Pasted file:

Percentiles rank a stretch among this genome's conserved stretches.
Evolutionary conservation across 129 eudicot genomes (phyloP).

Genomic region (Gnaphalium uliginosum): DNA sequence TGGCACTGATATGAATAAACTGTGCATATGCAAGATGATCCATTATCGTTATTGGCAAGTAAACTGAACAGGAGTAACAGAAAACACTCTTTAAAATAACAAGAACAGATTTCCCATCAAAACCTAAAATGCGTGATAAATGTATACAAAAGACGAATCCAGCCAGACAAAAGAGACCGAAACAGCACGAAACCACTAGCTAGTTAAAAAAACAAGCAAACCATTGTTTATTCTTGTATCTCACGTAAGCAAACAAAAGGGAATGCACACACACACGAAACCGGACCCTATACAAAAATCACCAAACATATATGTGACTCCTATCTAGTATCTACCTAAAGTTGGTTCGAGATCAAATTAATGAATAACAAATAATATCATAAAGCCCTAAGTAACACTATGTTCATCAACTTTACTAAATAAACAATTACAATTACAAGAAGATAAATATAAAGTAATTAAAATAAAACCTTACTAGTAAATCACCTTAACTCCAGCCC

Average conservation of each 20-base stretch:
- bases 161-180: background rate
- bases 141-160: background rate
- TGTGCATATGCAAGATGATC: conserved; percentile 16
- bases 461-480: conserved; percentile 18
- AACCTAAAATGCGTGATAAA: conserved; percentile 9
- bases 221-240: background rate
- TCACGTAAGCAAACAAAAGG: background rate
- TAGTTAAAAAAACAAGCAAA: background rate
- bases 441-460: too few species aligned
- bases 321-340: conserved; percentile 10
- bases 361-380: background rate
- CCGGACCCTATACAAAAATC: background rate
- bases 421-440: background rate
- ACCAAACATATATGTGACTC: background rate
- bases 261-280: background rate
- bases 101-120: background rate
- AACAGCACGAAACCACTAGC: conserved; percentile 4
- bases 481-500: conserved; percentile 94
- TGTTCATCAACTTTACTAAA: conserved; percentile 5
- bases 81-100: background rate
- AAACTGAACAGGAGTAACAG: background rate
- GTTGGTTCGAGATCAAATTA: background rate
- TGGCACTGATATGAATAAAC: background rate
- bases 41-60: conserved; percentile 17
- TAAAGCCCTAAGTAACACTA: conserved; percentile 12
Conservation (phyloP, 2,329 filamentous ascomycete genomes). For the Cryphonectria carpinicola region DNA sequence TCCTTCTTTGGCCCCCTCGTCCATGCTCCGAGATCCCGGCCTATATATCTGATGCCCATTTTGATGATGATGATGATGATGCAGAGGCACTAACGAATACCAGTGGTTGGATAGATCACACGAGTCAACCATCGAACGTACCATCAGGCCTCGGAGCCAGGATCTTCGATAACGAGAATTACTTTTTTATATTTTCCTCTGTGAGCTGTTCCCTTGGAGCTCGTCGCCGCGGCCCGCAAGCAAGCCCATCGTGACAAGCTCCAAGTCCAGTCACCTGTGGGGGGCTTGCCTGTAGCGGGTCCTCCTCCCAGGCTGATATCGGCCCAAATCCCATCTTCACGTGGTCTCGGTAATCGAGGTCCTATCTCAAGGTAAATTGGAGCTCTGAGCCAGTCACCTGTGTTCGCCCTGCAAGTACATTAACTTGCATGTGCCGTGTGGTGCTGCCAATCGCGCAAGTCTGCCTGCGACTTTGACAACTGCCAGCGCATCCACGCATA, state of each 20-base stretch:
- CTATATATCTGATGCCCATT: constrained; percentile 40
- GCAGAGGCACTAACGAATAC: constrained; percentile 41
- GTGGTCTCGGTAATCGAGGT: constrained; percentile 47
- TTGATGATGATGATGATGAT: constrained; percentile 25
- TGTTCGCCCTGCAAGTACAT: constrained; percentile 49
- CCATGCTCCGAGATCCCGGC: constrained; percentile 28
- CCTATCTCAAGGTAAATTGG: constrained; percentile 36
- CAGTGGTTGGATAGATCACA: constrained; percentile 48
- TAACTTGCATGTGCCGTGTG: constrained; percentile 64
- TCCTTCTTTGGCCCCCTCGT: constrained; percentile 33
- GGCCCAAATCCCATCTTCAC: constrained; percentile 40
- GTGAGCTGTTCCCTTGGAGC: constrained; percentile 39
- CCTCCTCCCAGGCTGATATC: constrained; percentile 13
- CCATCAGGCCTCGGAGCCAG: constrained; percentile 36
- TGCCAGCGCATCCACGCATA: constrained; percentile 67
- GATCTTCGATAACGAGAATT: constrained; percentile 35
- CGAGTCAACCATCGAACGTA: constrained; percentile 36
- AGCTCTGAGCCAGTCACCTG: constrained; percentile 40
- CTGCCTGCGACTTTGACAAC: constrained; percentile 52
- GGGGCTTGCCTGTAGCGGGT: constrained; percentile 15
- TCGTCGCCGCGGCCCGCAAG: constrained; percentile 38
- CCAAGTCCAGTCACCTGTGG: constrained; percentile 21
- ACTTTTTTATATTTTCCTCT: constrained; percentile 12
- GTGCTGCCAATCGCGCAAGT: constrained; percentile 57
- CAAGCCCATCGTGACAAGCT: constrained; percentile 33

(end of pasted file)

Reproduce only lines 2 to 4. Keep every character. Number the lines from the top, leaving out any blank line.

Evolutionary conservation across 129 eudicot genomes (phyloP).

Genomic region (Gnaphalium uliginosum): DNA sequence TGGCACTGATATGAATAAACTGTGCATATGCAAGATGATCCATTATCGTTATTGGCAAGTAAACTGAACAGGAGTAACAGAAAACACTCTTTAAAATAACAAGAACAGATTTCCCATCAAAACCTAAAATGCGTGATAAATGTATACAAAAGACGAATCCAGCCAGACAAAAGAGACCGAAACAGCACGAAACCACTAGCTAGTTAAAAAAACAAGCAAACCATTGTTTATTCTTGTATCTCACGTAAGCAAACAAAAGGGAATGCACACACACACGAAACCGGACCCTATACAAAAATCACCAAACATATATGTGACTCCTATCTAGTATCTACCTAAAGTTGGTTCGAGATCAAATTAATGAATAACAAATAATATCATAAAGCCCTAAGTAACACTATGTTCATCAACTTTACTAAATAAACAATTACAATTACAAGAAGATAAATATAAAGTAATTAAAATAAAACCTTACTAGTAAATCACCTTAACTCCAGCCC

Average conservation of each 20-base stretch: